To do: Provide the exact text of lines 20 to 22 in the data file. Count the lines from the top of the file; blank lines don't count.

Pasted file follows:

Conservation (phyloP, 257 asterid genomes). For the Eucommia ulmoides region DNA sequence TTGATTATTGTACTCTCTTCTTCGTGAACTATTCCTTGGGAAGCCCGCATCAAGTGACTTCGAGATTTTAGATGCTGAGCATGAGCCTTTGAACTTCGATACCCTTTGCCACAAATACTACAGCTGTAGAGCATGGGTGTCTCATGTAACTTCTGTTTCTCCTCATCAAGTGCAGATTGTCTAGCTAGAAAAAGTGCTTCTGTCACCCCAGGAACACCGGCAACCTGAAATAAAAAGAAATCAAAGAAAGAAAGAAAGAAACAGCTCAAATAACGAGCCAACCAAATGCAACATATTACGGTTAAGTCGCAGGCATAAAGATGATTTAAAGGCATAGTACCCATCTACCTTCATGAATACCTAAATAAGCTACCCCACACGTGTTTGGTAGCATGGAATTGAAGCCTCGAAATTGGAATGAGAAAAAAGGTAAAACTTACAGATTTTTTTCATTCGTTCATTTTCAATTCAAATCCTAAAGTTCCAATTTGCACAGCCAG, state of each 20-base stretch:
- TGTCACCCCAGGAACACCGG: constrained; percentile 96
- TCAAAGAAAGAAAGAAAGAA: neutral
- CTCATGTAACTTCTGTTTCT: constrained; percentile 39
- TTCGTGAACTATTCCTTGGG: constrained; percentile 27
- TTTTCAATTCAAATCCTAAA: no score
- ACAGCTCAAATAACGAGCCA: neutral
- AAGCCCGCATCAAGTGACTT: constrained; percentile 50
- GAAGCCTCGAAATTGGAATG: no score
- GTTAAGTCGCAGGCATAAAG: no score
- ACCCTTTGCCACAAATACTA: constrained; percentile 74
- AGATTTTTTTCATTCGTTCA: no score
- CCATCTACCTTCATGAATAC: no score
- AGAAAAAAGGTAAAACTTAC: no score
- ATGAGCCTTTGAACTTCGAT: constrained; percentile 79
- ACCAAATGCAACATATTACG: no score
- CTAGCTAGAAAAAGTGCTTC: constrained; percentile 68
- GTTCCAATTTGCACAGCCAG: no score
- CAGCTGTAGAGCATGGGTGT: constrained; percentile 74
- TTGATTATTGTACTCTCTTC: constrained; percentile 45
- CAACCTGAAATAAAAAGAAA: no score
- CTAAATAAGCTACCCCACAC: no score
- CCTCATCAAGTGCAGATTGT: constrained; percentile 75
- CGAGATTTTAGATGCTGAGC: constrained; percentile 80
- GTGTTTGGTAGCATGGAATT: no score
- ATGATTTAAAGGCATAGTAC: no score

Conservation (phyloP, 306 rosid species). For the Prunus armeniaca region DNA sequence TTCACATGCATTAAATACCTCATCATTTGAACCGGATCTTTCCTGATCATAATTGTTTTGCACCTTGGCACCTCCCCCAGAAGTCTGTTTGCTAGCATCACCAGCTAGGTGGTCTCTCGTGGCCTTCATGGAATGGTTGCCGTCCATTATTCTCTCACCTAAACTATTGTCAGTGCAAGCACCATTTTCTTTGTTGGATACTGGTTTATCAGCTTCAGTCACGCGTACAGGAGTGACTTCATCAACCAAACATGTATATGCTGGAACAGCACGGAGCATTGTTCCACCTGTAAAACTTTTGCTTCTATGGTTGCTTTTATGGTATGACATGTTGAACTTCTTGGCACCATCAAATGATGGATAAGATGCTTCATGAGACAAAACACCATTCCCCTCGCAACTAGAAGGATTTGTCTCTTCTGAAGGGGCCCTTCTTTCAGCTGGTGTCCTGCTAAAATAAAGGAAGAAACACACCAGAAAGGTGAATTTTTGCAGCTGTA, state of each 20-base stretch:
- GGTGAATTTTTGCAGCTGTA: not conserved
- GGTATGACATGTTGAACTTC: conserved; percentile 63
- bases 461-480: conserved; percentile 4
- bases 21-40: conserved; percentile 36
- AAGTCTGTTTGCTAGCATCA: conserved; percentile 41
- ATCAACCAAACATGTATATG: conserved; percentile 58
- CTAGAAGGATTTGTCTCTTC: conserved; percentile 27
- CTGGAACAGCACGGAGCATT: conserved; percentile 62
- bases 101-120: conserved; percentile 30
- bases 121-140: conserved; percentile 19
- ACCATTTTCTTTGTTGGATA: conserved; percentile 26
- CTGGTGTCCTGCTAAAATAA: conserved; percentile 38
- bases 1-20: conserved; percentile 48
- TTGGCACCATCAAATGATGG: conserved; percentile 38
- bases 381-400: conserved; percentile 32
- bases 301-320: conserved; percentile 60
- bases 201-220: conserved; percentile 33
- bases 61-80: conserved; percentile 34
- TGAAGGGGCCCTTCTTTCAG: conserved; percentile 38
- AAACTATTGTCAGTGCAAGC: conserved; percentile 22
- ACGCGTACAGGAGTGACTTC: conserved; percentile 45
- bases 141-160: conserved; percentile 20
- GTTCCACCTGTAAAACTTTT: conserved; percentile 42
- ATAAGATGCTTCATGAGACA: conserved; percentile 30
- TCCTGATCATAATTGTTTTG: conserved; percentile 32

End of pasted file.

- TTGATTATTGTACTCTCTTC: constrained; percentile 45
- CAACCTGAAATAAAAAGAAA: no score
- CTAAATAAGCTACCCCACAC: no score